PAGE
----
I don't have pictures of cranking up the mast, but the crummy
winch made it a dicey process and I'll settle for just getting it up
there. Here the OB2-40 is at it's final height and the mast is
mounted in the rotator. Notice how little sag there is in the
elements, which are about 49 feet long tip to tip. This is a
really strong antenna.
I had no idea, though, that this antenna would get tested so severely
so soon after I put it up. We get strong wind gusts here in
Arizona during the springtime, but this year it has been especially a
problem. I have a reasonably accurate wind gauge on a pole above
my house (about thirty feet above the ground in total), and several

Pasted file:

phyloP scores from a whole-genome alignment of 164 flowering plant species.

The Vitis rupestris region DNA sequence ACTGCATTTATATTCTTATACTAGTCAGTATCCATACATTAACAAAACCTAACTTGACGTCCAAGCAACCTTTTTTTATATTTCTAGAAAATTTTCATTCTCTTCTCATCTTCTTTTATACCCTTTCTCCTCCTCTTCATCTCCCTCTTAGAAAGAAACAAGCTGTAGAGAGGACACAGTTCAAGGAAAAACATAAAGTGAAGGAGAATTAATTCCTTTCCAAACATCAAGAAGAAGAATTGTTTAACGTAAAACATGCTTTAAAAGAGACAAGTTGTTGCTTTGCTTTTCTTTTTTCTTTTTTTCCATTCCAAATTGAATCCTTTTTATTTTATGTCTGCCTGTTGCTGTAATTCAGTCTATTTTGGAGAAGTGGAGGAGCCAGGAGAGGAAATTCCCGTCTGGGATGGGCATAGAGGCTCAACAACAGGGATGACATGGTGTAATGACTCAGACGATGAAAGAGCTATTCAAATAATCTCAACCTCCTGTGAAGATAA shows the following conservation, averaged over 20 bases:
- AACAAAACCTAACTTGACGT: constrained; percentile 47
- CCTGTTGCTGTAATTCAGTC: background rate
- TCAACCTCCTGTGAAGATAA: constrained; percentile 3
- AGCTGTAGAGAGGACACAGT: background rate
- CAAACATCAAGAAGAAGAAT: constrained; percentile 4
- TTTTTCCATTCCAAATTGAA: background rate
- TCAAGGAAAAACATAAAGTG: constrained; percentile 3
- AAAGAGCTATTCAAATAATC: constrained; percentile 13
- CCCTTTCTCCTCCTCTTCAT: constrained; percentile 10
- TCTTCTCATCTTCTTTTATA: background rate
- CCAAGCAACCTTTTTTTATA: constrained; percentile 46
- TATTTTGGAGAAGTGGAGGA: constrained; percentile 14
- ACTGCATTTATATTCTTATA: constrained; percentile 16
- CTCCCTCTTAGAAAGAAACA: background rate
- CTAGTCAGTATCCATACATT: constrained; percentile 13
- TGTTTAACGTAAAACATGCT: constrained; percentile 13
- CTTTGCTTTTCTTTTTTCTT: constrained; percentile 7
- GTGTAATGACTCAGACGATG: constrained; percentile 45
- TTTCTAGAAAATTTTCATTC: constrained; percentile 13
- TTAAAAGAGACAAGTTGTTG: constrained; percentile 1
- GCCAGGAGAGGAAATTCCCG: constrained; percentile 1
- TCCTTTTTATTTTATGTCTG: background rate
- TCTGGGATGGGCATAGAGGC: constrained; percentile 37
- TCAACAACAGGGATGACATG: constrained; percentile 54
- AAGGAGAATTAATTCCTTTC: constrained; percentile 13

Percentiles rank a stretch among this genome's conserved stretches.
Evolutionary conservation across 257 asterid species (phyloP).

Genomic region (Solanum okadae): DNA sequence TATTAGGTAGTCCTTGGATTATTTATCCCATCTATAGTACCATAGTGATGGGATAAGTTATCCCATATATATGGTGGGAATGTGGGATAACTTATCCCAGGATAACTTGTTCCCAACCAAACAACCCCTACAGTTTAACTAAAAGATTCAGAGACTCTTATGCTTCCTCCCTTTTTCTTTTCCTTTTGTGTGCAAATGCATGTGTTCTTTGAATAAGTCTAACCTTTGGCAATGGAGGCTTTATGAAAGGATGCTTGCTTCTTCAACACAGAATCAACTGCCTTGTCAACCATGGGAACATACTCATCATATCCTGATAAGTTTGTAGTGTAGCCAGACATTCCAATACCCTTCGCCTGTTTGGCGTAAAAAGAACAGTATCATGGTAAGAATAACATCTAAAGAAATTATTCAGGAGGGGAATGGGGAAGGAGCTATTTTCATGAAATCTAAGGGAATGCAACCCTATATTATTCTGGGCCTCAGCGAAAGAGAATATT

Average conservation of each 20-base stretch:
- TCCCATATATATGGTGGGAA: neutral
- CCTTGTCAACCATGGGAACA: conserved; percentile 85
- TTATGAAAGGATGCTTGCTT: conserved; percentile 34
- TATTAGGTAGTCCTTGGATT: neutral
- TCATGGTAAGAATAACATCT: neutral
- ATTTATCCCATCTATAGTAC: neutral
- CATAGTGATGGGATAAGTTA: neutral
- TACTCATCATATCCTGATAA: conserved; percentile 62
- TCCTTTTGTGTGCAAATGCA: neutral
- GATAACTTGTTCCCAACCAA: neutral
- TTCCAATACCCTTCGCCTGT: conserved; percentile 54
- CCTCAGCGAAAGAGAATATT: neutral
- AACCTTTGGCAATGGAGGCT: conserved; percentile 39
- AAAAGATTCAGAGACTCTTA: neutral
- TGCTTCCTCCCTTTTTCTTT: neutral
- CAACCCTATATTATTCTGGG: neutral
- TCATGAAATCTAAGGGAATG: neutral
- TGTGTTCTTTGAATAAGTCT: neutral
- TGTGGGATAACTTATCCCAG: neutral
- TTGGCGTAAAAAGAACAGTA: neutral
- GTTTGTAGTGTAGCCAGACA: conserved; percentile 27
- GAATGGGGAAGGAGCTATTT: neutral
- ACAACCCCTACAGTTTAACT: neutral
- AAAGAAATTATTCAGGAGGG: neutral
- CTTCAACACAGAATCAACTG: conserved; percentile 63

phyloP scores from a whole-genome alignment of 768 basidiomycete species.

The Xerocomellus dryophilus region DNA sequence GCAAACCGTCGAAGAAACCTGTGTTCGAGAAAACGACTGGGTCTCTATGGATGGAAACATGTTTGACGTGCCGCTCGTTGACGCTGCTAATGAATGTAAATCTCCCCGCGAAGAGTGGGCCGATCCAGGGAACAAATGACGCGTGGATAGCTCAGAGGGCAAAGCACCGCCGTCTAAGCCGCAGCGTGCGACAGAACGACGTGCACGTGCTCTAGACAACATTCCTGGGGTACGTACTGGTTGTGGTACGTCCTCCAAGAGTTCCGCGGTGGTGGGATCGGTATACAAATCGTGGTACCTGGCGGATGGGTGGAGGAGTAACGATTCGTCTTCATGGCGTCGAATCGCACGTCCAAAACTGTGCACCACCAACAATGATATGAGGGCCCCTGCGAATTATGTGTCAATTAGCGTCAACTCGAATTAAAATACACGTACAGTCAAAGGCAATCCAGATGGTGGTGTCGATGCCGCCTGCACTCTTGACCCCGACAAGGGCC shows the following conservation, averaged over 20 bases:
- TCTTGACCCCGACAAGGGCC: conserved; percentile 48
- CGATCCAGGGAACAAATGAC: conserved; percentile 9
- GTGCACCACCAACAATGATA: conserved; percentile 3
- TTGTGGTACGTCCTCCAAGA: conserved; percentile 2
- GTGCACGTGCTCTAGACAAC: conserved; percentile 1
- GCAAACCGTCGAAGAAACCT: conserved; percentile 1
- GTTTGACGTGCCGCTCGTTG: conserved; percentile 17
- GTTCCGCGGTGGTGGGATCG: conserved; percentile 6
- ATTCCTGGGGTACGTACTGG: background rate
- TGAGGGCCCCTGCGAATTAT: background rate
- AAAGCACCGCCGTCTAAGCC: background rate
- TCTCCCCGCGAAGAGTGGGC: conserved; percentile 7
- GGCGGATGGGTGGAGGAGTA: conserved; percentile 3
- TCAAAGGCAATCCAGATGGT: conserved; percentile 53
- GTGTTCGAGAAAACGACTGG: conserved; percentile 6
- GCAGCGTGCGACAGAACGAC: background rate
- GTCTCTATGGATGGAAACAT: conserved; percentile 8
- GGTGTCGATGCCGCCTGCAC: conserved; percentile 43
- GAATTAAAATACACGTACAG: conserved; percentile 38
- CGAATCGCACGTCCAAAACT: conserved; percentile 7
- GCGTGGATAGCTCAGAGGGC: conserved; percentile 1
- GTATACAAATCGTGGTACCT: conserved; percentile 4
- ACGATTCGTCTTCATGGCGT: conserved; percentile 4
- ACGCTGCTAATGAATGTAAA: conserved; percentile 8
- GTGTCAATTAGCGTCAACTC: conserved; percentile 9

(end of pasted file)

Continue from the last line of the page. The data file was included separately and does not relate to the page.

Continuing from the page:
times over the next few days I measured peak gusts over 90 miles per
hour. Gusts over 70 miles per hours were too numerous to keep
track of. The OB2-40 survived in fine shape, but it was simply
awful to have to watch the beating it took. The deflection of the
elements in the picture below is all horizontal ... that isn't element
OK, then ... on to the tribander. The boom comes in four
sections, and gets spliced together in the same fashion as I described
for the OB2-40. I rigged a couple of boards to support the 30'
long boom and started assembling the elements. Here you can see
the sixteen element-to-boom clamps mounted in position, all of which by
the way are clearly marked on the boom by OptiBeam. The
insulators come preattached to the saddles, and it would be pretty
difficult to mess up the rest of the assembly.
The phasing line between the driven elements requires rather precise
spacing, so I followed the manual's suggestion and pre-assembled those
portions (with the balun) before attaching them to the boom as one
piece. These are the driven element center sections, which are
shipped with the center insulator already in place.
Tower and Antenna Project Home
Previous Page Next Page